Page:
“Sorry, we sold out of the chicken sandwiches yesterday,” says the kind, overwhelmed cashier at my local Popeyes. “They’re flying off the shelves.”
I’m disappointed; I’d really love to try one of these fried-chicken sammies my friends can’t stop talking about. The illustrious lunch — “flavorful and juicy, encased in a spiky, golden sea urchin of batter” — was heralded by the New Yorker as “here to save America” and became a digital marketing team’s wet dream as the hype spread around Twitter. Popeyes’ sandwich got so big, it launched an obnoxiously petty social-media spat among fast-food brands.
But the real reason I’m here is to do some greasy, sloppy, Popeyes-napkin math. I’d like to find out how many deboned and -beaked bird corpses lie in the ground below the Great Chicken Sandwich Brand War of 2019. What’s the agricultural impact of a viral chicken sandwich?
Of course, the restaurants went dark when I asked for specific sales numbers, so I chatted with some poultry-industry experts and data scientists to hazard a guess.
Did you know that we slaughter more than 9 billion chickens a year? To be precise, 9,160,910,000 in 2018, according to the USDA. In August 2018 alone, we killed 834,864,000. Per week, the chickens slaughtered for the U.S. food supply numbered about 176,171,000.
According to the National Chicken Council, 25 percent of the poultry supply went to fast food chains in 2010. If that number has remained at 25 percent, that means roughly 44 million chickens were slaughtered per week for U.S. fast food in 2018.
All this contributes to the agriculture industry’s massive carbon footprint — but compared to cattle, the poultry industry has a much smaller impact in terms of methane emissions. Chick-fil-A’s “Eat Mor Chikin” sign isn’t bad advice, at least if you’re used to eating beef.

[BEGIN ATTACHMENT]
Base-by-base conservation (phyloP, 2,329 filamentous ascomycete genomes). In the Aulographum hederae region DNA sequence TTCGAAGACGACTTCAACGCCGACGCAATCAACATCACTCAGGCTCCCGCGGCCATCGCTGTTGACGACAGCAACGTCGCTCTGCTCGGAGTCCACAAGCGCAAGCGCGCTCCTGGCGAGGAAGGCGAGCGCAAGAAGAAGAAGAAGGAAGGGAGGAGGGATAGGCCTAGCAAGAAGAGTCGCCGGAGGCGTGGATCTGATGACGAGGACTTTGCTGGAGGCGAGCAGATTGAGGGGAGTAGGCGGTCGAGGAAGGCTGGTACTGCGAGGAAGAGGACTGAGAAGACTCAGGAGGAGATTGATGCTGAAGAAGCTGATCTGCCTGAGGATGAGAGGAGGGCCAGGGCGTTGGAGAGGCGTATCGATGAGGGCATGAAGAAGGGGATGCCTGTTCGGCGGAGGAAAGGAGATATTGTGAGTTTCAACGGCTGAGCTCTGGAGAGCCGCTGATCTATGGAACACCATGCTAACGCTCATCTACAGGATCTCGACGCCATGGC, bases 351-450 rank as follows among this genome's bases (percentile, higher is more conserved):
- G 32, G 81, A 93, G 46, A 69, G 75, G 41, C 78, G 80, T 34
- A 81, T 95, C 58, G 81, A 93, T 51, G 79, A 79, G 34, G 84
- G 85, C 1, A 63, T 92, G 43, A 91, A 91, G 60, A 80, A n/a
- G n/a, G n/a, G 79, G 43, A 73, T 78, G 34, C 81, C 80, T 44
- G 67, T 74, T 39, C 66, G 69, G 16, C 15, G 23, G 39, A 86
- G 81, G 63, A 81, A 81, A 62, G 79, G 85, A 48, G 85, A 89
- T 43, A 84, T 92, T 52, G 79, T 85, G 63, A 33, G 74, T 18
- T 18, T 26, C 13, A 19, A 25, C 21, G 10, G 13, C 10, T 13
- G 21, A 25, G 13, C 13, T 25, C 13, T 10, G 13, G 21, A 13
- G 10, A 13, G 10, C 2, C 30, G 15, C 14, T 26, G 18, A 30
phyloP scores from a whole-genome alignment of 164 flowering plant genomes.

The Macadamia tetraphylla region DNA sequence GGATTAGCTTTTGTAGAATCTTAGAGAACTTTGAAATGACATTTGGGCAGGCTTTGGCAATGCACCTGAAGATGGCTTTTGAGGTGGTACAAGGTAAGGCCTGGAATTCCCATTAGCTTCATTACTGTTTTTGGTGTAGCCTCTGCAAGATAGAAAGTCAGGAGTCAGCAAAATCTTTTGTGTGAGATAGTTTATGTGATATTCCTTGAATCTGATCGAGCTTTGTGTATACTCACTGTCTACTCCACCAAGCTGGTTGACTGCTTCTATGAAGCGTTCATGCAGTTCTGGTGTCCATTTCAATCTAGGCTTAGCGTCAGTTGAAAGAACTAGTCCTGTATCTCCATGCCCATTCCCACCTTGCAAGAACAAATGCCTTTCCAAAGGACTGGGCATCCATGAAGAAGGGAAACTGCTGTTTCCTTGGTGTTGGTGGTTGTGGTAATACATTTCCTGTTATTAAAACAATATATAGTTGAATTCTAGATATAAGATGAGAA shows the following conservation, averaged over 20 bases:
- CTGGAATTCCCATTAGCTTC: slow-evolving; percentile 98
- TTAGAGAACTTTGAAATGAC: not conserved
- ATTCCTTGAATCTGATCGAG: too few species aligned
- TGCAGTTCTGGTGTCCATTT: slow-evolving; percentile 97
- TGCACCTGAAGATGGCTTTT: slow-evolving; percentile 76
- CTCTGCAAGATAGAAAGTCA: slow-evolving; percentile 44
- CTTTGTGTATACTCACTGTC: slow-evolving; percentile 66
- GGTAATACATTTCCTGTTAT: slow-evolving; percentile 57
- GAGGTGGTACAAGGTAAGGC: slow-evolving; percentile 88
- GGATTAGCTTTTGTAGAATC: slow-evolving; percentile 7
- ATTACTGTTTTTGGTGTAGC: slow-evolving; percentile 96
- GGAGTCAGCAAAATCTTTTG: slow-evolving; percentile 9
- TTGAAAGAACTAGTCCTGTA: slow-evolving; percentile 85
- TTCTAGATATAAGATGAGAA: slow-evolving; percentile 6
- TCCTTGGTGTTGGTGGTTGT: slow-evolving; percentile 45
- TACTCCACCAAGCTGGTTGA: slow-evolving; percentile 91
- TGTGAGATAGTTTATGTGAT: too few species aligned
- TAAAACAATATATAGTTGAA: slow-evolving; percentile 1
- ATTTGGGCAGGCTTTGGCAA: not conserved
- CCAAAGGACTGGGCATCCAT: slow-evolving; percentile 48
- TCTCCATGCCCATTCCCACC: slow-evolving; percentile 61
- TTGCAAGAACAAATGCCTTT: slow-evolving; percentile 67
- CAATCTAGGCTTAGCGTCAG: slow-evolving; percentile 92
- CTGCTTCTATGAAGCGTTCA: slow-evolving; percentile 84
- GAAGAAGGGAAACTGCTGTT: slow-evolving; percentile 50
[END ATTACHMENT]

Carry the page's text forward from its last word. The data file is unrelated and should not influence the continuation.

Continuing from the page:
So what happens when there’s a viral launch like Popeyes’, and the chicken sales spike? Tom Super, senior vice president of communications at the National Chicken Council, says he can’t think of anyone who tracks poultry consumption on a weekly basis. Mark Brandau, the managing editor for Datassential, “the food industry’s leading market research fund,” says he “couldn’t credibly estimate how many chickens died for us today.” But I am nobody and the Quinn Myers name means nothing in the stats world, so why not try?
The Popeyes employee tells me their store orders three cases of the sandwiches every three days, and there are 60 sandwiches in a case. “And we’ve been sold out since Tuesday.”
There are about 3,000 Popeyes locations worldwide, most of which are in the U.S. One site tallies 2,378 American locations. The math depends on how many stores are selling chicken sandwiches at the rate of the three Popeyes in Chicago, so let’s give a conservative 50 percent. That would be 1,189 stores, selling 180 sandwiches every three days, for nine days since the launch.
Assuming 1 sandwich = 1 breast = 1 bird, this puts the dead-chicken toll for Popeyes at a relatively low 640,000 and rising. Yes, low. Even if every single store were selling out, and the sandwich count were closer to 1.3 million, this would comprise a tiny fraction — 0.7 percent — of the 176,171,000 chickens slaughtered weekly in the U.S., about a quarter of which goes to fast food.
But the big takeaway is that high demand for a sandwich doesn’t directly translate into more dead birds. “All of this stuff is worked out in advance,” says Tom Super of the National Chicken Council. “A lot of supply comes from cold storage, previously processed.” So no, your coveted Popeyes chicken sandwich isn’t destroying the planet faster, nor is it sending a flock of new chickens into the death machine. They were likely among the billions already dead.